Double your protein to prevent muscle wasting
Protein is quite controversial in the health world. Some people say the less protein and meat you eat the better for health. But avoiding protein and meat is not the answer either, especially for older adults. A new study from the University of Arkansas at Little Rock proves that nutritional balance in key to good health and body mass.
Limiting your protein intake and avoiding foods like red meat and eggs could accelerate a process of muscle wasting that’s commonly seen in older adults.
This condition is called sacropenia, defined as the loss of muscle tissue related to the natural aging process. Between the ages of 20 and 80, the average adult loses 20 to 30 percent of their total muscle mass.
Sacropenia is a concern because it can reduce capacity to do the most basic tasks of daily life. In much older adults in can increase the susceptibility towards falling and risk of fractures.
The current dietary recommendation for protein is .8 grams of protein for every kilogram of weight. For American readers, 1 kilogram equals 2.2 pounds. That means if you weigh 77 kilograms, or 169 pounds, you should be getting 62 grams of protein per day. This requirement can be met by eating a breakfast of yogurt, a peanut butter or turkey sandwich for lunch, a handful of nuts as a snack and a piece of salmon for dinner.
However, if you’re an older adult, the recommended grams of protein per kilogram rise to 1.2 grams. That means a 77 kilogram adult actually needs about 92 grams of protein. Aiming for 30 grams of protein per meal would hit that target.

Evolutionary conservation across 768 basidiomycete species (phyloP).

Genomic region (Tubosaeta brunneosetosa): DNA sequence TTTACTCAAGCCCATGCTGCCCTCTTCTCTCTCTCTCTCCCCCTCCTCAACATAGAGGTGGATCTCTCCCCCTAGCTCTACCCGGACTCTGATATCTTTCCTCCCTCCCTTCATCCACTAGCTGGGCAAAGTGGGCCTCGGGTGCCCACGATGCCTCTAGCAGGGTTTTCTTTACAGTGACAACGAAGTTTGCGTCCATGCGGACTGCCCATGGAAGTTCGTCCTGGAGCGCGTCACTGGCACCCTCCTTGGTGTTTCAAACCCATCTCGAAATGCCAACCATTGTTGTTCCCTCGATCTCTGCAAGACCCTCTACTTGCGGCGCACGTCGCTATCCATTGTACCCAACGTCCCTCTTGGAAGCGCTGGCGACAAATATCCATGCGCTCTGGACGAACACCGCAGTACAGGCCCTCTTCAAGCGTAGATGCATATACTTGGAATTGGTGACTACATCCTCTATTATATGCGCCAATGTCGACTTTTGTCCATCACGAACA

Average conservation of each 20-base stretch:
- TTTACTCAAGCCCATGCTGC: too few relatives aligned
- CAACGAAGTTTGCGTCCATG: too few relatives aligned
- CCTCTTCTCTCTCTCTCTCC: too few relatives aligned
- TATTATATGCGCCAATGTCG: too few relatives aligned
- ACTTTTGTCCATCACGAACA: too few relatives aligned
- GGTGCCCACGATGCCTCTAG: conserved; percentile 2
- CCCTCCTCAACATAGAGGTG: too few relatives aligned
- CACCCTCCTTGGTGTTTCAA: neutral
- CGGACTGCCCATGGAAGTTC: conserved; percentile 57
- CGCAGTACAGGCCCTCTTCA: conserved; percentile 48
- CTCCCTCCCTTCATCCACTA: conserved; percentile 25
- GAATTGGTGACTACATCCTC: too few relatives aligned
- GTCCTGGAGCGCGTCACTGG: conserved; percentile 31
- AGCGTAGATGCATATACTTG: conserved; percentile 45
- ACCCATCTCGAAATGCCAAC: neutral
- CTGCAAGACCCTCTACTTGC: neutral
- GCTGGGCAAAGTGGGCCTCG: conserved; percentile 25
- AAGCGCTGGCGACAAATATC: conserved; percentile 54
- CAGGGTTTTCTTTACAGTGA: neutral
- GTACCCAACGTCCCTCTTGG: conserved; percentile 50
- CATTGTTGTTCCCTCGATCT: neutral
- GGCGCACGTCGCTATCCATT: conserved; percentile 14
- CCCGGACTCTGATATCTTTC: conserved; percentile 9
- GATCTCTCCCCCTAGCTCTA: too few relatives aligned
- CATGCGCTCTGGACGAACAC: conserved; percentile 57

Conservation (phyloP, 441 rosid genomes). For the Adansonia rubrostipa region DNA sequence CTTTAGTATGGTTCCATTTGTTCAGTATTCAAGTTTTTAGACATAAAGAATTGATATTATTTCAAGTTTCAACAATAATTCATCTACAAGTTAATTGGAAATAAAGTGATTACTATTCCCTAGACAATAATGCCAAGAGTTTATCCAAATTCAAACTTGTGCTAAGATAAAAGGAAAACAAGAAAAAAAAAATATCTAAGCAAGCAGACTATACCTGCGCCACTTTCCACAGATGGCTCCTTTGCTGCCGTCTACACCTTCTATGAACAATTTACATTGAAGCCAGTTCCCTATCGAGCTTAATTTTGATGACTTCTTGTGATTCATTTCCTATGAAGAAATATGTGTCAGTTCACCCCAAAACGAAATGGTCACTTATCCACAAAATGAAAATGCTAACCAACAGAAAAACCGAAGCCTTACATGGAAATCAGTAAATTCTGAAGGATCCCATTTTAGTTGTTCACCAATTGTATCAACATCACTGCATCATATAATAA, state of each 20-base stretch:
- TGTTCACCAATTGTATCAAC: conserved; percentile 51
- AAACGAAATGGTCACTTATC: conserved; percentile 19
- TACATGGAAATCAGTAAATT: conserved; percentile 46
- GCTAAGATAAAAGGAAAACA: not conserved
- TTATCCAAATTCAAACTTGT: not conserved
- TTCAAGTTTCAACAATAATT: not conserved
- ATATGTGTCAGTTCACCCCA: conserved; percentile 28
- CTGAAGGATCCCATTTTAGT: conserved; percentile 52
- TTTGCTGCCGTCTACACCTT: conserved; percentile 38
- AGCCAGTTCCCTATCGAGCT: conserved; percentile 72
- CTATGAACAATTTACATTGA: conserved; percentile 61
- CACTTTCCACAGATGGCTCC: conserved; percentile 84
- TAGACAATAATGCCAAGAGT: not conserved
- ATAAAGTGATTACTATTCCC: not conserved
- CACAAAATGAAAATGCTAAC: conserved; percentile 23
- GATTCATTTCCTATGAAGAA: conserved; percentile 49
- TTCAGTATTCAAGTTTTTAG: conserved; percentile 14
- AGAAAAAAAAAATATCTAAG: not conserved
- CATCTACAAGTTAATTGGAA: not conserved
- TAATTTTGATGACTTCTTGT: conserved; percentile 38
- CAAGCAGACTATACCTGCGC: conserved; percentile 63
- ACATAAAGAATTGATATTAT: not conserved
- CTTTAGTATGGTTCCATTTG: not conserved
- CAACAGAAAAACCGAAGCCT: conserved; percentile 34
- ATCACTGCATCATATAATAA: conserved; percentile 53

However, many older adults experience a loss of appetite and can’t eat that much in one sitting. In that case, spreading caloric intake over several smaller meals would also work. Snacking on high protein snacks such as nuts or nut butters can also increase protein intake.
The Arkansas study, which looked 20 healthy adults between the ages of 52 and 70, compared the recommended level of protein (.8 grams per kilogram) with double that serving and found the double protein group did better in building muscle mass (also called protein synthesis).
This study found that the timing of the protein was not important, and what mattered most was total grams of intake per day. That means you can eat your daily protein all in one sitting, though it may be hard on digestion.
Experts agree that getting protein from food is better than getting it from supplements like protein powders. But if you need to use protein powder as a boost the best one is collagen, derived from grass-fed animals. Collagen dissolves easily in cold water and can be added to smoothies, teas and soups for a protein boost. The problem with most conventional protein powders is that they are packed with processed and unhealthy ingredients.
One of the best and cleanest protein sources are eggs. Eggs contain all the essential amino acids needed to build muscle. One egg contains 6 grams of high quality protein. It’s always best to choose eggs that are organic or better yet, pasture raised. Chicken, fish, red meat, beans and nuts also provide good sources of protein.
Some people are concerned about raising their cholesterol from increased meat and protein consumption. There are many modern studies that have disproven the original 40-year old study about saturated fat and cholesterol in foods causing heart disease and raising cholesterol. There is however a danger of gaining excess weight from increased calorie consumption. But there’s a great remedy for that. Exercise.
Not only does exercise help maintain a healthy weight but it also guards against age related muscle wasting. In fact, lack of exercise can actually exacerbate sacropenia. While all exercise is good, the best kind of exercise for gaining or maintaining muscle is weight or resistance training. And this type of exercise is effective for all ages.
The 21-Day Body Makeover emphasizes a diet that is rich in organic, free range and grass fed protein, as well as lots of fruits, veggies and nuts to satisfy nutrient requirements and keep your gut happy.